CDC routinely collects viruses through a domestic and global surveillance system to monitor for changes in influenza viruses. CDC will continue ongoing surveillance and testing of influenza viruses. Additionally, CDC is working with the state public health departments and the World Health Organization to collect additional information on antiviral resistance in the United States and worldwide. The information collected will assist in making informed public health policy recommendations.
CDC and its partner laboratories have detected a small number of 2009 H1N1 influenza viruses in the United States this season that are resistant to the antiviral drug oseltamivir (trade name Tamiflu).These findings are similar to those of other countries. Notably, a cluster of oseltamivir-resistant 2009 H1N1 viruses was reported in Japan during November and December 2013. Also, rare cases of oseltamivir-resistant influenza A (H3N2) viruses have been detected globally. However, the majority of currently circulating flu viruses in the United States and internationally are susceptible to the neuraminidase inhibitor class of antiviral drugs (oseltamivir and zanamivir). No flu viruses tested so far this season are resistant to zanamivir (trade name Relenza). High levels of resistance to the adamantanes (amantadine and rimantadine) persist among 2009 influenza A (H1N1) and A (H3N2) viruses (the adamantanes are not effective against influenza B viruses).
Therefore, amantadine and rimantadine are not recommended for use this season. CDC and its public health partners around the world are committed to informing the public of any significant increases in antiviral resistance among circulating influenza viruses. The latest national statistics on antiviral resistance are available in the weekly FluView report.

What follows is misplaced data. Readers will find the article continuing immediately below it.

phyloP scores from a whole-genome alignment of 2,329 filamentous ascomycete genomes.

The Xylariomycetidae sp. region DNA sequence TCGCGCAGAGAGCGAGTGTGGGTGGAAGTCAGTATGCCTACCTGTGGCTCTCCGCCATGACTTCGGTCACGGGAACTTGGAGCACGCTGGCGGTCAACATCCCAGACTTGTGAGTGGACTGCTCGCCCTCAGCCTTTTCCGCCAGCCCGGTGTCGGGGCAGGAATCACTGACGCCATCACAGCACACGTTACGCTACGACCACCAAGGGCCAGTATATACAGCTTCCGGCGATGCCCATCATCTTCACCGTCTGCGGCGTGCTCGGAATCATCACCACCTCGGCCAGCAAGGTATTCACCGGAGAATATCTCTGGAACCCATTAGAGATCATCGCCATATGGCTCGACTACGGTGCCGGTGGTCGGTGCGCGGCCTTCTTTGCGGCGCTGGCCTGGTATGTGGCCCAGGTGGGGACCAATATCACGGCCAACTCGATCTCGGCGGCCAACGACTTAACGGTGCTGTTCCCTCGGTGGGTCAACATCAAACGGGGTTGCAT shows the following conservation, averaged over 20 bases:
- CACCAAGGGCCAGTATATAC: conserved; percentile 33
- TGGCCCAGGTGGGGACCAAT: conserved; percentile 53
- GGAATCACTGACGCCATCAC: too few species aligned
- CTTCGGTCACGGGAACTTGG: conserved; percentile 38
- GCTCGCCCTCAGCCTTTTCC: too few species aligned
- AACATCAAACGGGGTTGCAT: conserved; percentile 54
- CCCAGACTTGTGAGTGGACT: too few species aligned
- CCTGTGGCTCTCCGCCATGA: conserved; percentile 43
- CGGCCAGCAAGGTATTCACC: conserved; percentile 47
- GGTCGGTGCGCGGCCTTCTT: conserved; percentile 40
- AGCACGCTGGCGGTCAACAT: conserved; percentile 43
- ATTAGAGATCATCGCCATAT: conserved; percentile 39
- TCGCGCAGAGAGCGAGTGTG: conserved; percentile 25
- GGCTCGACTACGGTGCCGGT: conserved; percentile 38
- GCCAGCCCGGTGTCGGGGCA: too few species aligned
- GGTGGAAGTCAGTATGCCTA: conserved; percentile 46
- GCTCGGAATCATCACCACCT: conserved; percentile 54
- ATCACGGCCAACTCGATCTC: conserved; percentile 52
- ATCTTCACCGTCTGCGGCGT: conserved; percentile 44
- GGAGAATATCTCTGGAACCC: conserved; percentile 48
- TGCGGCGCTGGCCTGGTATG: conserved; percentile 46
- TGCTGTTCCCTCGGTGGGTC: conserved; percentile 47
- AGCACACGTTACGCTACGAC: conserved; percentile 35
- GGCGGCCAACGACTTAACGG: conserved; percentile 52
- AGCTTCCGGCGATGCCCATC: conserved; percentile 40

Has CDC recommended any changes to the current guidance on the use of antivirals for the 2013-2014 flu season?
No. At this time, the majority of circulating flu viruses remain susceptible to oseltamivir (trade name Tamiflu) and zanamivir (trade name Relenza). As a result, CDC has not changed its antiviral recommendations for the 2013-2014 season, which are available at Antiviral Drugs.
Getting vaccination with the 2013-2014 seasonal flu vaccine is the first and most important step in preventing the flu. This season’s flu vaccine is formulated to protect against infection with 2009 H1N1 influenza viruses, including the oseltamivir-resistant 2009 H1N1 viruses identified in the United States this season. The vaccine also protects against an influenza A (H3N2) virus and one or two influenza B viruses (depending on the vaccine). Everyone 6 months of age and older who has not yet received a flu vaccine this season should get vaccinated. If you are in a group at high risk of serious flu-related complications, call your doctor if you develop flu symptoms you may benefit from early treatment. If you are not at high risk, if possible, stay home from work, school and errands when you are sick. This will help prevent you from spreading your illness to others.
CDC is working closely with its partners at the state level to monitor for antiviral resistant flu viruses this season. CDC has worked with states where antiviral resistant flu viruses have been found to enhance surveillance for these viruses and to inform public health professionals of the latest information and recommendations.